There is no word for good-bye in Nisga’a, an elder explains outside one of the events surrounding the Special Assembly of the Nisga’a Nation taking place here last week. Instead what you say when you depart translates to “we’ll cross paths some time.”
And so it has been for some of the Nisga’a treasures. Taken from the Nass Valley in the late 19th and early 20th centuries, they were destroyed by missionaries, or scattered to collectors and museums around the world.
As part of the 2000 Nisga’a Final Agreement, a number of these artifacts were selected from the collections of the Royal BC Museum and the Canadian Museum of Civilization (now the Canadian Museum of History) and returned to the Nisga’a. Three years ago, the repatriated treasures settled into a new home.
The Nisga’a Museum, also known as Hli Goothl Wilp-Adokshl Nisga’a (the Heart of Nisga’a House Crests), opened three years ago, on May 11, 2011. According to the president of the Nisga’a Nation, who was there, the hereditary leadership were in tears as they gazed upon these long-lost treasures at the opening. “When they were brought back, it was like the spirit of our people was brought back,” Mitchell Stevens says.
The building rises dramatically against the mountain backdrop in remote Laxgalts’ap.
“Even to this day, I’m still in wonderment that there’s this facility in this place,” says director Darren Martins, who arrived last year.
The museum’s design is inspired by the longhouse and the traditional Nisga’a feast dish, a common bowl that feeds all. It serves as a metaphor for the Nass Valley, a sort of bowl rich with resources, surrounded by mountains. Shaped like the common bowl, the museum is a resource centre that feeds the Nisga’a.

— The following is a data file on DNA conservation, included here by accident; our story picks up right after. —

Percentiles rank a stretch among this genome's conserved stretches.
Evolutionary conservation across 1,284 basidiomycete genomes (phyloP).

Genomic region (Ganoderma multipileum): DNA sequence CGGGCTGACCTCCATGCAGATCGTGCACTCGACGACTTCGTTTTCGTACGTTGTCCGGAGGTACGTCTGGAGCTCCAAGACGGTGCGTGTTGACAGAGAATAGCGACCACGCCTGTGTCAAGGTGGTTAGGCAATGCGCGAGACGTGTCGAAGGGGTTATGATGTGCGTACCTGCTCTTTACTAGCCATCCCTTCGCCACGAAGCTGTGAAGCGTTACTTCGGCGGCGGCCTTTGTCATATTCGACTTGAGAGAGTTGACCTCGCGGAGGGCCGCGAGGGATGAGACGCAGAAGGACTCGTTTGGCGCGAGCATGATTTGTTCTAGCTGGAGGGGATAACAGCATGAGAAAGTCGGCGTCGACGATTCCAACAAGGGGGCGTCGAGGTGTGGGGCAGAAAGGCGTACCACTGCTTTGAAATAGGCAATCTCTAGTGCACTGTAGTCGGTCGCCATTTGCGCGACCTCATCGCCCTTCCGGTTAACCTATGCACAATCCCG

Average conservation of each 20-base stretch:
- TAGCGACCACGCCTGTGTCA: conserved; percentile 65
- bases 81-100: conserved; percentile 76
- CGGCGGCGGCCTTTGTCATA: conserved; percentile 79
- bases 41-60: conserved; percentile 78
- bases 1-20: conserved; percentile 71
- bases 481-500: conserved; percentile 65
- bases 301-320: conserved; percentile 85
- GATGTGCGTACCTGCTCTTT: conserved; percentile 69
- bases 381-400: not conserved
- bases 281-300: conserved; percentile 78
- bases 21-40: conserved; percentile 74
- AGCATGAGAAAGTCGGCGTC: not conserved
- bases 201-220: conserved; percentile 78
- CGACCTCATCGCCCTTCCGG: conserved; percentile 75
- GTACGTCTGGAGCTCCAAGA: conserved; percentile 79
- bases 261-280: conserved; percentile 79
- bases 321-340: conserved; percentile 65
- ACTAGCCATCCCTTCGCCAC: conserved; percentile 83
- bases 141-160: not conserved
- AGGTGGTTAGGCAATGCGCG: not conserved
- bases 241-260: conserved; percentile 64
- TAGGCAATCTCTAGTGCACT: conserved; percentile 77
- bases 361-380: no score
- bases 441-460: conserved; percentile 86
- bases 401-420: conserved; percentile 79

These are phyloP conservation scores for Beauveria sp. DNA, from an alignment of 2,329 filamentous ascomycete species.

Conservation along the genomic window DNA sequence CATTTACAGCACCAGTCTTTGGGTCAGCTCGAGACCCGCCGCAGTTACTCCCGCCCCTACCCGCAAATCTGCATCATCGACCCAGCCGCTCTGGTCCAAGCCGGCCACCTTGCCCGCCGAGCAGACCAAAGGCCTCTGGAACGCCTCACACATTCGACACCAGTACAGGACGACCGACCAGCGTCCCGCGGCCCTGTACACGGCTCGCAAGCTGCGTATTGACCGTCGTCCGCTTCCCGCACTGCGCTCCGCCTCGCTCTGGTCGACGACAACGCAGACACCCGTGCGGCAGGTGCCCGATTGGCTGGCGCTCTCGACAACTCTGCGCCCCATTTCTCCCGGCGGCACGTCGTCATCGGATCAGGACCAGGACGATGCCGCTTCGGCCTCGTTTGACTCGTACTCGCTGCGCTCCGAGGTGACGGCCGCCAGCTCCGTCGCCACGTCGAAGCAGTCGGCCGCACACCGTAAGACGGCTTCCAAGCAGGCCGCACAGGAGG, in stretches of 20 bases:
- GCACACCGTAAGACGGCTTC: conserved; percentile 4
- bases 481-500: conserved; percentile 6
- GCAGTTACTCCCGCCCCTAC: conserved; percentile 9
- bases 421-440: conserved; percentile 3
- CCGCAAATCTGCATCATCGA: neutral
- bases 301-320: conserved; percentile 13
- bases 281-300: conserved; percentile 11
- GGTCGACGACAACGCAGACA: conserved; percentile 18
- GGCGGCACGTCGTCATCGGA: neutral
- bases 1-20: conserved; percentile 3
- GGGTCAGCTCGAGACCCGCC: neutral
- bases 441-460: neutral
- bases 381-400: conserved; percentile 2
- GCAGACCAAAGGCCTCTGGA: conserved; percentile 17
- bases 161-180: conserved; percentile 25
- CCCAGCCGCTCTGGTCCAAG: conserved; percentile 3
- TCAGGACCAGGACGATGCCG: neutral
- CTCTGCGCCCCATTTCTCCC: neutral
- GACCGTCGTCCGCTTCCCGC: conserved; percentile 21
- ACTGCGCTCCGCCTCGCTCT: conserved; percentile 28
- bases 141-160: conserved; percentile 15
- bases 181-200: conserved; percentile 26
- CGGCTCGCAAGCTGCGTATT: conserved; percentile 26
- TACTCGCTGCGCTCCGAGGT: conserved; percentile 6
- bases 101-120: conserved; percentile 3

Visitors – locals who want to learn about their culture, school groups, tourists who have come from as far away as Germany, Russia and New Zealand – learn the history of the Nisga’a and their stories.
The museum’s permanent collection includes more than 300 artifacts and works of art. A totem pole, five storeys high and around which the museum was constructed, is front and centre inside the museum’s huge windows. Inside, a house front piece featuring the important Nisga’a spirit Txeemsim transforming into the raven, is a stunner. Vibrant masks of supernatural beings greet you as you enter the Ancestors’ Collection – or Anhooya’ahl Ga’angigatgum’. Touring through, there are headdresses, ceremonial rattles, soul catchers, intricate wooden puppets used in storytelling, a large carved work identified as the back piece of a chieftain’s throne, as well as everyday items such as a baby’s cradle.
“I had no idea that artifacts were taken from us,” says Holly Maxwell, 28, an administrative assistant at the museum, who leads tours through the gallery. She has learned a great deal about her own people’s history through this collection, touring through with family members. She points to a large spoon that was thought to be for everyday use. Her husband’s grandfather revealed that it was actually used for grease-tasting in competitions.
Her eyes opened through this museum to the wrenching loss of these treasures, Ms. Maxwell prefers to focus on their return – and the future.
“You can’t be stuck on thinking about things that way or we’ll never move forward and that’s what we need to be doing with these pieces. We need to be moving forward and teaching people why these artifacts were taken,” she says.
“I [believe] everything happens for a reason, and my thought is if they didn’t take these, we wouldn’t have them here today.”